Governments lost much needed revenue from licence fees, and our
economies also lost much wanted jobs for our people.
In addition, Governments have faced increased costs by strengthening
supervisory, regulatory and investigative mechanisms.
But, at the end of the day the countries that have complied with
the FATF criteria have made themselves more reputable and reliable
and therefore more attractive to legitimate business. And, in the
long run, it is legitimate business that will sustain our economies,
provide jobs and increase revenue.
However, like a sword of Damocles, a threat still hangs over
the financial services sector of the Caribbean, because of the
so-called "harmful tax competition initiative" of the Organisation
for Economic Cooperation and Development (the OECD).
But, the Caribbean region is in a far better position today to
resist that threat than we were a year ago.
Two principal factors have led to our strengthened situation.
The first is the universal recognition and acknowledgement of
the considerable strides that several of our jurisdictions have
made in establishing regimes to effectively combat money laundering
and other financial crime. Today, the Caribbean cannot be described
by any objective standard as a "haven for crooks and money launderers".
Indeed, most of our jurisdictions are now in the forefront of the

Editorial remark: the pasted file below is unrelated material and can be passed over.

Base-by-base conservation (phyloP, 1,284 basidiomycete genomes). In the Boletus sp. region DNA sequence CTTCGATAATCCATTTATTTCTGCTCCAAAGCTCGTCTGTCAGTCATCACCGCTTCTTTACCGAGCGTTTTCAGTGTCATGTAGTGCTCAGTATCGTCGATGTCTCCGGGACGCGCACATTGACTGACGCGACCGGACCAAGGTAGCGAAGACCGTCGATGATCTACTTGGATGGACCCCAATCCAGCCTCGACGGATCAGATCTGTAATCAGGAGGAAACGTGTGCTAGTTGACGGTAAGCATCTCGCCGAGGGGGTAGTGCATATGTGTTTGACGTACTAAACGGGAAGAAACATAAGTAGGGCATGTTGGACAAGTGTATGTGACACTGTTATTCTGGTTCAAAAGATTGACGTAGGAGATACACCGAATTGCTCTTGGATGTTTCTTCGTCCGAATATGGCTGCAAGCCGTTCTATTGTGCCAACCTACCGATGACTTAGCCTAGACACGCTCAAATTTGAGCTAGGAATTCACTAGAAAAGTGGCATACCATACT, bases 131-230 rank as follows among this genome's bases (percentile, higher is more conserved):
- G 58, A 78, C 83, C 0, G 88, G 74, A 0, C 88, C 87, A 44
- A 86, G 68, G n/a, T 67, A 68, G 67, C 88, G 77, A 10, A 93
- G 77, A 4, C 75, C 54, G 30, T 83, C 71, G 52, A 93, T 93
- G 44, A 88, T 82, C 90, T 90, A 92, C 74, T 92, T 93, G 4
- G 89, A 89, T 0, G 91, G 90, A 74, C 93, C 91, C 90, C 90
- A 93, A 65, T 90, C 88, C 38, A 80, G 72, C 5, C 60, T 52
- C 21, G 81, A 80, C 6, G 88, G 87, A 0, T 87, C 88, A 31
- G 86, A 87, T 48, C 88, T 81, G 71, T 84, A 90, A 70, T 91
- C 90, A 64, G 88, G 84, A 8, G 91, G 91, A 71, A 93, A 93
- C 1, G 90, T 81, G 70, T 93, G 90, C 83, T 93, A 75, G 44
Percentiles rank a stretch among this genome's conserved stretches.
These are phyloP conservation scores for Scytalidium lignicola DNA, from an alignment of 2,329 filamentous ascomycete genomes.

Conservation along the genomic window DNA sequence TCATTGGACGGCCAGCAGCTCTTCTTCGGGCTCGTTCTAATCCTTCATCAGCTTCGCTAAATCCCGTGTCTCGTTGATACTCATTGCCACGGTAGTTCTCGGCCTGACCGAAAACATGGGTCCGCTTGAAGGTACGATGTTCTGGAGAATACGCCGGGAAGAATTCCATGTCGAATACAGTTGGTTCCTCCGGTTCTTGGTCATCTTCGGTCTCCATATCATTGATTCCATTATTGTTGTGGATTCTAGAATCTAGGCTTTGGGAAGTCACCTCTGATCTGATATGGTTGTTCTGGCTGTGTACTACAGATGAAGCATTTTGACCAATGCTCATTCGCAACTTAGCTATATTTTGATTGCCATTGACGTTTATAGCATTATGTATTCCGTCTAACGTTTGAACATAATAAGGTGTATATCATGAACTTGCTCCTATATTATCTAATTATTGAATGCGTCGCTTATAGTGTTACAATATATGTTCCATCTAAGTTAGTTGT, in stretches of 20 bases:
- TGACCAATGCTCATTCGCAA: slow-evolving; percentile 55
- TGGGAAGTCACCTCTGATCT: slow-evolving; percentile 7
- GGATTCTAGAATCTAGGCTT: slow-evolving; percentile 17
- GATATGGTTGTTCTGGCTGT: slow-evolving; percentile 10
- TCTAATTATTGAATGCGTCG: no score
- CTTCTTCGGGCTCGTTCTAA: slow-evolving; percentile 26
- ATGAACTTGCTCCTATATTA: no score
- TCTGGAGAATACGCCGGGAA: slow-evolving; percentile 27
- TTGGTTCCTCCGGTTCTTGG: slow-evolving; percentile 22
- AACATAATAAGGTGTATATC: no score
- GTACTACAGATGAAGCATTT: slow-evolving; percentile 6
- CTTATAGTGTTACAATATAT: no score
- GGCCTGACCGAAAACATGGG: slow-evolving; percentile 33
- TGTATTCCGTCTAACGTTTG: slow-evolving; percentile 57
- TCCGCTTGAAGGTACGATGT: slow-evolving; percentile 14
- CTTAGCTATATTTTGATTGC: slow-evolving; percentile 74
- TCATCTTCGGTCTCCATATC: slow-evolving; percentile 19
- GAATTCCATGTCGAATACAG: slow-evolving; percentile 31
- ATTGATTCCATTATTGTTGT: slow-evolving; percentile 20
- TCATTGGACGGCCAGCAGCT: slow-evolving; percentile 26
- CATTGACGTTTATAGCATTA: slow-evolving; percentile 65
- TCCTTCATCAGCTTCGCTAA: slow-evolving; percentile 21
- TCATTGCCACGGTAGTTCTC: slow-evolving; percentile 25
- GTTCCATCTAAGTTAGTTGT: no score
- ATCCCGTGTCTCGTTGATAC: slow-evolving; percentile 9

battle against money laundering with some of the most stringent
legislation in the world on our books.
The second is the significant work done by representatives of
our Governments to sensitise the international community, including
the new Government in the United States, to the wrongness of the
OECD's original initiative. That work included a close alliance
with the Centre for Freedom and Prosperity in Washington that did
much to inform members of the US Congress and Senate and the new
US Government of the serious flaws in the OECD initiative.
I believe it is true to say that the intervention of the US Secretary
of the Treasury, Paul O'Neill, caused the OECD to amend its Initiative.
While there were other countries, such as Canada, that earlier
saw the wisdom of change, they lacked the strength to resist the
domination of the OECD by the 15 European Union countries who have
been the driving force behind this scheme.
In the event, these factors have led to a significant modification
within the OECD of the so-called "harmful tax competition initiative".